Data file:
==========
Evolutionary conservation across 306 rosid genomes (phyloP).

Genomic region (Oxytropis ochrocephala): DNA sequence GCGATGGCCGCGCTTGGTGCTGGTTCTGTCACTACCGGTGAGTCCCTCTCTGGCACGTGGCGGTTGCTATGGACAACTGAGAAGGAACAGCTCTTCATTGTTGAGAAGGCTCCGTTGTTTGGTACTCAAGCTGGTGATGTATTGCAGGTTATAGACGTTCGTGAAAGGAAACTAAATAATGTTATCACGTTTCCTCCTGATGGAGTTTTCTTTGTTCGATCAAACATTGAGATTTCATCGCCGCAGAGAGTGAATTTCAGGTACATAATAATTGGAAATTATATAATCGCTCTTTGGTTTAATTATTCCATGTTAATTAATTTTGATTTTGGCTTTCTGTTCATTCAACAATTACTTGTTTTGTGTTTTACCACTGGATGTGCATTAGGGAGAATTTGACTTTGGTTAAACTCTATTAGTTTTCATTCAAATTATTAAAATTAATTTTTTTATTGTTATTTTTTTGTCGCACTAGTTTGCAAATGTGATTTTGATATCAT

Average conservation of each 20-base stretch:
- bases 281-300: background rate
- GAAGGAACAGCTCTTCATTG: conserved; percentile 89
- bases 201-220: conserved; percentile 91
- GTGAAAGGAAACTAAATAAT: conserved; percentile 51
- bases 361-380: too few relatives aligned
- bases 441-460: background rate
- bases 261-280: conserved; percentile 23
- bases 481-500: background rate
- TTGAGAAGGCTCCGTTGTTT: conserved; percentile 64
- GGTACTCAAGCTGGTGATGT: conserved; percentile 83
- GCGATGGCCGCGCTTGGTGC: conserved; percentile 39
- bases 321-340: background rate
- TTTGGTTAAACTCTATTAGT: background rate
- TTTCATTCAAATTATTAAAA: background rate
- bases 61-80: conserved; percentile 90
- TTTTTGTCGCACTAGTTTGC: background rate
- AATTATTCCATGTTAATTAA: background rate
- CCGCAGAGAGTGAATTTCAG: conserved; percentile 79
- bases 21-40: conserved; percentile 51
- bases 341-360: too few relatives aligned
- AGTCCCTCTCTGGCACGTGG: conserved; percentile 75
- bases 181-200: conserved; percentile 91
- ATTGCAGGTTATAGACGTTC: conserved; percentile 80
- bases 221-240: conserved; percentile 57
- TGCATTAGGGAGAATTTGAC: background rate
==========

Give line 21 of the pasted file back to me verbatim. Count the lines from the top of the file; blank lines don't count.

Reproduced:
- CCGCAGAGAGTGAATTTCAG: conserved; percentile 79